Pangasius in Vietnam

Vietnam’s pangasius sector is important both in terms of production and from a historical point of view. Vietnam contributes around 90% of the world pangasius production. Therefore it is clear that the introduction of pangasius production in Vietnam is often claimed a success story in aquaculture development. The rise and development of the pangasius sector in Vietnam is a showcase of the Blue Revolution, which refers to the emergence of aquaculture as an important and highly productive agricultural activity in the 1990s. In ten years, production increased from a low 22,500 tonnes of farmed fish in 1997 (of which 7,000 tonnes were exported as final products) to 825,000 tonnes (286,000 tonnes exported products) in 2006. Production

peaked at around 1,250,000 tonnes (605,000 tonnes export) in 2011, from where it has slightly declined over the past few years.

Since the introduction of pangasius production in Vietnam during the Blue Revolution, the sector has undergone important shifts in the past two decades. In the beginning, production happened in many different cages and ponds by a large number of individual farm owners, but soon bigger enterprises emerged. Production shifted from upstream provinces near the Cambodian border (An Giang, Dong Thap, Can Tho and Vinh Long), towards downstream provinces near the sea (Ben Tre, Hau Giang, Soc Trang, Tra Vinh, and Kien Giang). The preferred farming method changed as well and shifted from cage farming to pond farming. This change also involved a shift from home-made feeds to industrial pelleted feed. In terms of species, it meant a shift from Basa (Pangasius bocourti) to Cá Tra (Pangasianodon hypophthalmus). Bigger farms soon became vertically integrated because of two reasons: demand for more integrated supply chains and transparency from importing countries, and efficiency.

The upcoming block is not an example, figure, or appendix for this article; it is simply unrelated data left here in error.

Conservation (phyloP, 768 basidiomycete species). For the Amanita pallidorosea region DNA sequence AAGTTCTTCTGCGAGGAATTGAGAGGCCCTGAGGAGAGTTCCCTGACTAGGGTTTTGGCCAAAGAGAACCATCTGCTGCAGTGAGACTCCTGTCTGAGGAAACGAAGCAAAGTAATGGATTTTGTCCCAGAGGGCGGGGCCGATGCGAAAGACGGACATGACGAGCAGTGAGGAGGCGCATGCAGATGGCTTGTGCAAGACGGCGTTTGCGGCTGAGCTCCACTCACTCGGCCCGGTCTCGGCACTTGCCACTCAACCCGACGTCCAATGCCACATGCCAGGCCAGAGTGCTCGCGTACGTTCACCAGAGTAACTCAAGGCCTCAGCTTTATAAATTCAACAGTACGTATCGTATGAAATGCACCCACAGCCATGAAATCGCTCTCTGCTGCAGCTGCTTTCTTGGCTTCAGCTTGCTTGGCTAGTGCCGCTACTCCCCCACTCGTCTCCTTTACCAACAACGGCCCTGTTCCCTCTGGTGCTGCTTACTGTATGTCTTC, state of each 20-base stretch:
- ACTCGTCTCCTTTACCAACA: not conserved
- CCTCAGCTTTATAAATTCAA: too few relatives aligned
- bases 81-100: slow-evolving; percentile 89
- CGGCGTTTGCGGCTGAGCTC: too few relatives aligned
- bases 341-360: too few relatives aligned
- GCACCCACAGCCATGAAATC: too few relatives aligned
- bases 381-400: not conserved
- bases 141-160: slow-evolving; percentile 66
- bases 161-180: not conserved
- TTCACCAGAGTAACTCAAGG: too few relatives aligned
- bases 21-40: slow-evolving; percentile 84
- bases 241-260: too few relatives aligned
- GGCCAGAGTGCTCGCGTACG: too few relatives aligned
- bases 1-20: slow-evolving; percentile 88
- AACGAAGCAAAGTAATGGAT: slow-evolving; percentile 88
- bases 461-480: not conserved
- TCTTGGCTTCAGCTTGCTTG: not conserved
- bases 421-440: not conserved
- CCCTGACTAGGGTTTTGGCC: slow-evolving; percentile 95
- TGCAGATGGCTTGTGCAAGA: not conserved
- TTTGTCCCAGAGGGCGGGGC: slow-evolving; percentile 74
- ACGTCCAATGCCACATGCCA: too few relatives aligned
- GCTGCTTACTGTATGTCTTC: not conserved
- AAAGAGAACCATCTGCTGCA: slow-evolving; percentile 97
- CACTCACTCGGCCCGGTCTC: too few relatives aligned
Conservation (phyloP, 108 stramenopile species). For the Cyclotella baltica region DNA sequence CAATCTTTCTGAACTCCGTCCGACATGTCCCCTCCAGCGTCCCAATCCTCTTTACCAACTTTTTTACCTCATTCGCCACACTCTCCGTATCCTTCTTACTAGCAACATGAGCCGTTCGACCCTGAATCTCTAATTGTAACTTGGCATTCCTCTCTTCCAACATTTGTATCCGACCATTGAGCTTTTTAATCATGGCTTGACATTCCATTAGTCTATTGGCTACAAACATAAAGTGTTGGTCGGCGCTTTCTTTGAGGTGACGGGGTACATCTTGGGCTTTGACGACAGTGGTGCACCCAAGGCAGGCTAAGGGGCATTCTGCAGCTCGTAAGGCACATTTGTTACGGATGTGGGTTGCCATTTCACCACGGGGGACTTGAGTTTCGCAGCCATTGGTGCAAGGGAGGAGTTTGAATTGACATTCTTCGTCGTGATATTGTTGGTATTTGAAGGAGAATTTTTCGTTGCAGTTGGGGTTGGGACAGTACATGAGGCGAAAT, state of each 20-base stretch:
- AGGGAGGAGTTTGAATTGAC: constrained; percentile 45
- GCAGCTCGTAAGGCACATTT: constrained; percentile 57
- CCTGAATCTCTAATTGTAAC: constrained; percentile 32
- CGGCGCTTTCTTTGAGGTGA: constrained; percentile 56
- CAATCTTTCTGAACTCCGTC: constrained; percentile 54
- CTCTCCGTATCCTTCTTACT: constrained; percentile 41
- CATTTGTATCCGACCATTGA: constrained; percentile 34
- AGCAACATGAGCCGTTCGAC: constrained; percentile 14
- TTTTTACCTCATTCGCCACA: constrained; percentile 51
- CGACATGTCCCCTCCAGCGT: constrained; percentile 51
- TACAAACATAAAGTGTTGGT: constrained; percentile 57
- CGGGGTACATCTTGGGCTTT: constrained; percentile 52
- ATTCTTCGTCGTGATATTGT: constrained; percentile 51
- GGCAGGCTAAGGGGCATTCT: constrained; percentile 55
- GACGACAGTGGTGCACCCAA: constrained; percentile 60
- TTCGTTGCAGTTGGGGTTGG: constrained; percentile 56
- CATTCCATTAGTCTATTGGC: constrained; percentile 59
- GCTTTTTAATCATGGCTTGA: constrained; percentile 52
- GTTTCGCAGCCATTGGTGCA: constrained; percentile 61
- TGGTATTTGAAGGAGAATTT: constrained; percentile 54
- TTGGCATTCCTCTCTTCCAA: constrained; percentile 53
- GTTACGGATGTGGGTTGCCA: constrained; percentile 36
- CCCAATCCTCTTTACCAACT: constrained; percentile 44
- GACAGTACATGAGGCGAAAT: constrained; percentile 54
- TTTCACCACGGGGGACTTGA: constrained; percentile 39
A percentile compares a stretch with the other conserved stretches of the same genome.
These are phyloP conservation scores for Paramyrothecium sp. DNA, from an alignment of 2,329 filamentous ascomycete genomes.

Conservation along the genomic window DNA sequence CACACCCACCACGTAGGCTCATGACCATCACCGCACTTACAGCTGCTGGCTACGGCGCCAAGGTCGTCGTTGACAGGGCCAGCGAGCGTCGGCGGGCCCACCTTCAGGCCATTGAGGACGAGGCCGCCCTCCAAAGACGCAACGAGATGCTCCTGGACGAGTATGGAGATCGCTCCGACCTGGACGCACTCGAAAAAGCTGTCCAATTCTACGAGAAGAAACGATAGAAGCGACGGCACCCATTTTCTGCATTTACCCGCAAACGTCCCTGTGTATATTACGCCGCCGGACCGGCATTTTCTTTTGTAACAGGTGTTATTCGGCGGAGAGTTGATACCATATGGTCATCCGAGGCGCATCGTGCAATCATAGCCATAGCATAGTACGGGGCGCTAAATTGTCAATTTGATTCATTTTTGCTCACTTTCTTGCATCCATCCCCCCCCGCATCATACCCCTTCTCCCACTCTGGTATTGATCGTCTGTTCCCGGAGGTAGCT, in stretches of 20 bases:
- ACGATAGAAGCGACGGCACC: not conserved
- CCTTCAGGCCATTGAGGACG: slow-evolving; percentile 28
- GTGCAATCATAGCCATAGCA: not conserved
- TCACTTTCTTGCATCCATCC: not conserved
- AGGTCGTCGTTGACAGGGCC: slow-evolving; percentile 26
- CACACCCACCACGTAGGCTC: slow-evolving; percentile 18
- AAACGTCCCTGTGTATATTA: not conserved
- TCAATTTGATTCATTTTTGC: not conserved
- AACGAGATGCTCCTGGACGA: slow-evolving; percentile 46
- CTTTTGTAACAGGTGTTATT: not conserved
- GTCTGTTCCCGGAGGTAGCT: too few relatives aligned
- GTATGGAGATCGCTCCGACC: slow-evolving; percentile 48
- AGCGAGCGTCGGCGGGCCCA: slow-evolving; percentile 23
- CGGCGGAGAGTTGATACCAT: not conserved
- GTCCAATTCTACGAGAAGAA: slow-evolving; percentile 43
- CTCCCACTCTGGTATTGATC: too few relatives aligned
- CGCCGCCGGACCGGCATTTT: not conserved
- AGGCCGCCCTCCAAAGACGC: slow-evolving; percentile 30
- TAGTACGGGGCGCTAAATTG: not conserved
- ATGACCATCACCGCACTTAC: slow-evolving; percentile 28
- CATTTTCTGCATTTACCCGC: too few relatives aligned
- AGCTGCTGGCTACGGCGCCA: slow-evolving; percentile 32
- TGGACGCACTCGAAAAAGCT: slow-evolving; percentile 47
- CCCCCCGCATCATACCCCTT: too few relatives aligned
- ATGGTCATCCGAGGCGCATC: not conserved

Very high competition resulted in the last major production shift: while sales prices for pangasius have always been low, input price hiked in the years 2010/11 and drove many individual farmers out of production. Almost at the same time, pangasius producers came under attack from different actors in Europe. A documentary called ‘Die Pangasius Lüge’ (engl: ‘The pangasius lie’) projected a very distorted picture of the Vietnamese pangasius sector. In combination with a ‘downgrading’ of pangasius in some of the consumer seafood guides provided by different WWF offices in Europe, demand for pangasius in Europe declined rapidly. Even though claims such as pangasius production was leading to severe environmental degradation of an apparently already very degraded Mekong River and causing poverty in Vietnam were far from reality, the negative campaign severely affected the pangasius sector. This has resulted in a huge economic loss and reputation damage of farmed pangasius. Ever since production in Vietnam has been decreasing as demand in some important importing markets has declined.